How to Tell Fake Callaway Clubs

By William McCoy
Professional players such as Ernie Els who have endorsement deals with Callaway Golf don't have to worry about fake Callaway golf clubs.
Professional players such as Ernie Els who have endorsement deals with Callaway Golf don't have to worry about fake Callaway golf clubs.

The golf counterfeit industry is worth between $4 billion and $6 billion per year, according to Golf Digest, making it a serious global problem. Because of the abundance of counterfeit golf clubs on the market, you should protect yourself as a consumer by making sure that the Callaway clubs you buy are indeed authentic.

Check the hosel of the club, which is the section that joins the shaft to the clubhead. Callaway stamps serial numbers on the hosel. Legitimate Callaway serial numbers are stamped clearly with uniform digits. Counterfeit clubs might be missing the serial number or contain a serial number that is crooked. Contact Callaway to check whether the serial number is legitimate.

Compare the Callaway name, logo and other identifying markings on the club side-by-side with an authentic Callaway club. Counterfeiters do not always duplicate logos closely enough to trick an informed customer. If the name or logo on the clubs in question appear slightly different from an authentic Callaway club, the clubs are likely fake.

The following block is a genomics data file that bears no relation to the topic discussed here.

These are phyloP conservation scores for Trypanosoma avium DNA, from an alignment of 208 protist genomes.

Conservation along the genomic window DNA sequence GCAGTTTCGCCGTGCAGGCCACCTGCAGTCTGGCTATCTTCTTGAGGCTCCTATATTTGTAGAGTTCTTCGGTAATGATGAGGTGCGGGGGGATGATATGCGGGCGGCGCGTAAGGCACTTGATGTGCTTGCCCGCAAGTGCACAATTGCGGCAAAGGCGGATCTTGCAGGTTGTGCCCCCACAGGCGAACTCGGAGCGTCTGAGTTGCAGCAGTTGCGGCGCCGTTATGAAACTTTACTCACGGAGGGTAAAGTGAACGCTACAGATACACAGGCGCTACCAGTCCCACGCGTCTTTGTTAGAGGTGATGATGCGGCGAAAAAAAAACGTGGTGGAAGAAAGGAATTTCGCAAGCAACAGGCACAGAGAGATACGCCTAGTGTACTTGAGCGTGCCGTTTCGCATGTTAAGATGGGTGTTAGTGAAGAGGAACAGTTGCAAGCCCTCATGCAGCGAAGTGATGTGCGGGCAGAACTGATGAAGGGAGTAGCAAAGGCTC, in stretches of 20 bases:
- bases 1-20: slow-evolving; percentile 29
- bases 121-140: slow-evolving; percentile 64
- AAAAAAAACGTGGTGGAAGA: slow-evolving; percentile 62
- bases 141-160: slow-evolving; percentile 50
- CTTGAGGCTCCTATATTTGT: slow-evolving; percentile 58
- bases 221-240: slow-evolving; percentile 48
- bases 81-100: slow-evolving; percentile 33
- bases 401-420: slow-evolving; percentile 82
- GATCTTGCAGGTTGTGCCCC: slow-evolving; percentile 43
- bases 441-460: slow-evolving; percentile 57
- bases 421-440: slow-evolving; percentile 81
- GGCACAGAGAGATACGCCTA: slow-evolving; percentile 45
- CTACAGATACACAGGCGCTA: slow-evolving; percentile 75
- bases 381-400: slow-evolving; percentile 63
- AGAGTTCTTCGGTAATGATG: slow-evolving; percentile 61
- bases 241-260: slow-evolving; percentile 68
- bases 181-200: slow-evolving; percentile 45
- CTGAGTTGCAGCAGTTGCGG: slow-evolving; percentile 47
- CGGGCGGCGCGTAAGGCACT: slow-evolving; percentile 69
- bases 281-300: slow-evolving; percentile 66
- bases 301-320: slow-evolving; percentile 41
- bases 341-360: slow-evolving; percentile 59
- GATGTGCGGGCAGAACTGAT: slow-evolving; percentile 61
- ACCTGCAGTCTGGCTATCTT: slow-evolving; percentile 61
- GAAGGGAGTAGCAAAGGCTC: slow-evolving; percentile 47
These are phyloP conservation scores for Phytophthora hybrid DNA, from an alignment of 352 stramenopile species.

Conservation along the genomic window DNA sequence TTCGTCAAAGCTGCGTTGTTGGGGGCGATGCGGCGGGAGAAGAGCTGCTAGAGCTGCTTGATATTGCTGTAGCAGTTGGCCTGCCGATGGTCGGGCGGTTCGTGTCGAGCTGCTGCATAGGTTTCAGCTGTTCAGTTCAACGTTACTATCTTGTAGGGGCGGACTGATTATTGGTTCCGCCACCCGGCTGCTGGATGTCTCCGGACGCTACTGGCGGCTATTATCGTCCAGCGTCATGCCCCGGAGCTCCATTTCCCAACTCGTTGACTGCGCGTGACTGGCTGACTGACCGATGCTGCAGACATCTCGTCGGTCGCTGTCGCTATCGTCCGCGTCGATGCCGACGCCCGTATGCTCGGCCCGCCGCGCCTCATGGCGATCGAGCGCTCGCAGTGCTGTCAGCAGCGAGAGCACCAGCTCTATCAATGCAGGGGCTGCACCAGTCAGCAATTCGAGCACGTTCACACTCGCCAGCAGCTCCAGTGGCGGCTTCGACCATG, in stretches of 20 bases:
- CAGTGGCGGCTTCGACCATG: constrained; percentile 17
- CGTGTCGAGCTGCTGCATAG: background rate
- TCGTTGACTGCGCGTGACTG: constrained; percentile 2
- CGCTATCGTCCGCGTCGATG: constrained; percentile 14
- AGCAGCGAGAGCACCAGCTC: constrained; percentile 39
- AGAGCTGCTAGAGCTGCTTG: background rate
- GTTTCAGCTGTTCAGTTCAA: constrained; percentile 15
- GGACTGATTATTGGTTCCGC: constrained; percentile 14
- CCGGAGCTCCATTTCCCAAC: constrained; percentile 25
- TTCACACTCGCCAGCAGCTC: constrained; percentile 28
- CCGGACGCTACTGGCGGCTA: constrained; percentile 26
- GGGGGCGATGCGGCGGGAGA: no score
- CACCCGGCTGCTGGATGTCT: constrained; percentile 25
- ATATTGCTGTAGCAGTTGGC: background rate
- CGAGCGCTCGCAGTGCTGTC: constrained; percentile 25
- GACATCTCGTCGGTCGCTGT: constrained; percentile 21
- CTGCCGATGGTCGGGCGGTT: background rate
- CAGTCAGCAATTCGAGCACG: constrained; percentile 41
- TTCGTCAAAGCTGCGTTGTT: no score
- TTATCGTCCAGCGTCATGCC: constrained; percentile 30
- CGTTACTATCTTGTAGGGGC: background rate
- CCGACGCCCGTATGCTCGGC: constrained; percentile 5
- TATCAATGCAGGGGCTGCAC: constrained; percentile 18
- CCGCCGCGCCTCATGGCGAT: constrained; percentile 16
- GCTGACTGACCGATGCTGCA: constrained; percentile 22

Hold a magnet to a club purporting to be titanium to check if the material is indeed titanium. Callaway uses this type of metal for many of its clubs, but counterfeiters usually use generic metals instead. A magnet will not stick to titanium, but it will adhere to other types of metals.

Gauge the price of the golf clubs in relation to Callaway's recommended price. If the clubs are new, they should sell for a price close to Callaway's suggested price. If the price is substantially lower, it could be an indication that the clubs are fake.

About the Author

Toronto-based journalist William McCoy has been writing since 1997, specializing in topics such as sports, nutrition and health. He serves as the Studio's sports and recreation section expert. McCoy is a journalism graduate of Ryerson University.

Photo Credits

  • David Cannon/Getty Images Sport/Getty Images
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